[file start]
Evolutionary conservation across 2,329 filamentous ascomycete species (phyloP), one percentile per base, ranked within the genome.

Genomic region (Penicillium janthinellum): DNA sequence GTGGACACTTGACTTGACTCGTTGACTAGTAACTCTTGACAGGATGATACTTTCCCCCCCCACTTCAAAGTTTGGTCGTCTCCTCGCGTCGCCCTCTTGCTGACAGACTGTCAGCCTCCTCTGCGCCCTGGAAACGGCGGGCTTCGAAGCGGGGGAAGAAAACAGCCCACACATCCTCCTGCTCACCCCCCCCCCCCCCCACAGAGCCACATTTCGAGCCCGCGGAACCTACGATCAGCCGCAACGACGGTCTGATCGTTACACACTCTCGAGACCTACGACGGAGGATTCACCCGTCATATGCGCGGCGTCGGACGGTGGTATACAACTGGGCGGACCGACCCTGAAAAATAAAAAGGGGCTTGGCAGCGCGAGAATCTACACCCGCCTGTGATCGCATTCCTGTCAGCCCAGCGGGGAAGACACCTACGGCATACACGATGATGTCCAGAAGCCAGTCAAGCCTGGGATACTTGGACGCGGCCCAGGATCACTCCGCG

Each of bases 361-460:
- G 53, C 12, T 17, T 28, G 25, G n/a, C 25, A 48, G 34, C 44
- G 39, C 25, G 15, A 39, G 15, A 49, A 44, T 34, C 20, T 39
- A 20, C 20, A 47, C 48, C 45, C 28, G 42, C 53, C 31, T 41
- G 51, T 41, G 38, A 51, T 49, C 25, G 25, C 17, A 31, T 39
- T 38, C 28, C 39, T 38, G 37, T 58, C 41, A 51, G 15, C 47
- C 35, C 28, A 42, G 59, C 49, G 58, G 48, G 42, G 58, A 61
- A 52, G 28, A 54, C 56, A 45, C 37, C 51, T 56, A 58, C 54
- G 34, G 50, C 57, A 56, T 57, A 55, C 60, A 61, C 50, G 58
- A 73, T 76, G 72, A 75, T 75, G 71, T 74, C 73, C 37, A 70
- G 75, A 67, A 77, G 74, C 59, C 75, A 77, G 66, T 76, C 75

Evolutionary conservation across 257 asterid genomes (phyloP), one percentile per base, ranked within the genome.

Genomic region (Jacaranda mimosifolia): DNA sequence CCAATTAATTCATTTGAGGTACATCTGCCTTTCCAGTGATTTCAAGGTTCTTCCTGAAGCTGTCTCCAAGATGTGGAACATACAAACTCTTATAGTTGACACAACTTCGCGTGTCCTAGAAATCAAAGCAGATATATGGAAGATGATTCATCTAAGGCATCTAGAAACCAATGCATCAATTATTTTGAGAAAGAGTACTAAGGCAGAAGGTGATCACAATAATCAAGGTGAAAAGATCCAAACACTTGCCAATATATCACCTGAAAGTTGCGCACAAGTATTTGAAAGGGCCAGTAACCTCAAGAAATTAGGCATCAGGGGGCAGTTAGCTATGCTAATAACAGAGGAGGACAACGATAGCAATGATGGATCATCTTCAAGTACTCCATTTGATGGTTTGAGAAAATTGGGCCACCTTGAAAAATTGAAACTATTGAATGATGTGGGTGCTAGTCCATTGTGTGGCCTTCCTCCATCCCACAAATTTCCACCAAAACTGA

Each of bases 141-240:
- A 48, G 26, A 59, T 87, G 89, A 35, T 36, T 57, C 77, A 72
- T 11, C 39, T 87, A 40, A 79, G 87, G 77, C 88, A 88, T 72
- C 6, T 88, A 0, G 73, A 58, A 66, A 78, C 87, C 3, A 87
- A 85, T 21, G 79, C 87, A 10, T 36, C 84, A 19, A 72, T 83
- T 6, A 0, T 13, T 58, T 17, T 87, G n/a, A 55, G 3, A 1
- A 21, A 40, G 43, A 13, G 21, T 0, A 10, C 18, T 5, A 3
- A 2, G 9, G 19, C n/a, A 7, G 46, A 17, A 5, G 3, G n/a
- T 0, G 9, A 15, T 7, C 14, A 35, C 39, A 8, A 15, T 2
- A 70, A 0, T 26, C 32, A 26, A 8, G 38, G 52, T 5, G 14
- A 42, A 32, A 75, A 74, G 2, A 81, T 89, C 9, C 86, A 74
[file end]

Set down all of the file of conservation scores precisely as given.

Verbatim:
Evolutionary conservation across 2,329 filamentous ascomycete species (phyloP), one percentile per base, ranked within the genome.

Genomic region (Penicillium janthinellum): DNA sequence GTGGACACTTGACTTGACTCGTTGACTAGTAACTCTTGACAGGATGATACTTTCCCCCCCCACTTCAAAGTTTGGTCGTCTCCTCGCGTCGCCCTCTTGCTGACAGACTGTCAGCCTCCTCTGCGCCCTGGAAACGGCGGGCTTCGAAGCGGGGGAAGAAAACAGCCCACACATCCTCCTGCTCACCCCCCCCCCCCCCCACAGAGCCACATTTCGAGCCCGCGGAACCTACGATCAGCCGCAACGACGGTCTGATCGTTACACACTCTCGAGACCTACGACGGAGGATTCACCCGTCATATGCGCGGCGTCGGACGGTGGTATACAACTGGGCGGACCGACCCTGAAAAATAAAAAGGGGCTTGGCAGCGCGAGAATCTACACCCGCCTGTGATCGCATTCCTGTCAGCCCAGCGGGGAAGACACCTACGGCATACACGATGATGTCCAGAAGCCAGTCAAGCCTGGGATACTTGGACGCGGCCCAGGATCACTCCGCG

Each of bases 361-460:
- G 53, C 12, T 17, T 28, G 25, G n/a, C 25, A 48, G 34, C 44
- G 39, C 25, G 15, A 39, G 15, A 49, A 44, T 34, C 20, T 39
- A 20, C 20, A 47, C 48, C 45, C 28, G 42, C 53, C 31, T 41
- G 51, T 41, G 38, A 51, T 49, C 25, G 25, C 17, A 31, T 39
- T 38, C 28, C 39, T 38, G 37, T 58, C 41, A 51, G 15, C 47
- C 35, C 28, A 42, G 59, C 49, G 58, G 48, G 42, G 58, A 61
- A 52, G 28, A 54, C 56, A 45, C 37, C 51, T 56, A 58, C 54
- G 34, G 50, C 57, A 56, T 57, A 55, C 60, A 61, C 50, G 58
- A 73, T 76, G 72, A 75, T 75, G 71, T 74, C 73, C 37, A 70
- G 75, A 67, A 77, G 74, C 59, C 75, A 77, G 66, T 76, C 75

Evolutionary conservation across 257 asterid genomes (phyloP), one percentile per base, ranked within the genome.

Genomic region (Jacaranda mimosifolia): DNA sequence CCAATTAATTCATTTGAGGTACATCTGCCTTTCCAGTGATTTCAAGGTTCTTCCTGAAGCTGTCTCCAAGATGTGGAACATACAAACTCTTATAGTTGACACAACTTCGCGTGTCCTAGAAATCAAAGCAGATATATGGAAGATGATTCATCTAAGGCATCTAGAAACCAATGCATCAATTATTTTGAGAAAGAGTACTAAGGCAGAAGGTGATCACAATAATCAAGGTGAAAAGATCCAAACACTTGCCAATATATCACCTGAAAGTTGCGCACAAGTATTTGAAAGGGCCAGTAACCTCAAGAAATTAGGCATCAGGGGGCAGTTAGCTATGCTAATAACAGAGGAGGACAACGATAGCAATGATGGATCATCTTCAAGTACTCCATTTGATGGTTTGAGAAAATTGGGCCACCTTGAAAAATTGAAACTATTGAATGATGTGGGTGCTAGTCCATTGTGTGGCCTTCCTCCATCCCACAAATTTCCACCAAAACTGA

Each of bases 141-240:
- A 48, G 26, A 59, T 87, G 89, A 35, T 36, T 57, C 77, A 72
- T 11, C 39, T 87, A 40, A 79, G 87, G 77, C 88, A 88, T 72
- C 6, T 88, A 0, G 73, A 58, A 66, A 78, C 87, C 3, A 87
- A 85, T 21, G 79, C 87, A 10, T 36, C 84, A 19, A 72, T 83
- T 6, A 0, T 13, T 58, T 17, T 87, G n/a, A 55, G 3, A 1
- A 21, A 40, G 43, A 13, G 21, T 0, A 10, C 18, T 5, A 3
- A 2, G 9, G 19, C n/a, A 7, G 46, A 17, A 5, G 3, G n/a
- T 0, G 9, A 15, T 7, C 14, A 35, C 39, A 8, A 15, T 2
- A 70, A 0, T 26, C 32, A 26, A 8, G 38, G 52, T 5, G 14
- A 42, A 32, A 75, A 74, G 2, A 81, T 89, C 9, C 86, A 74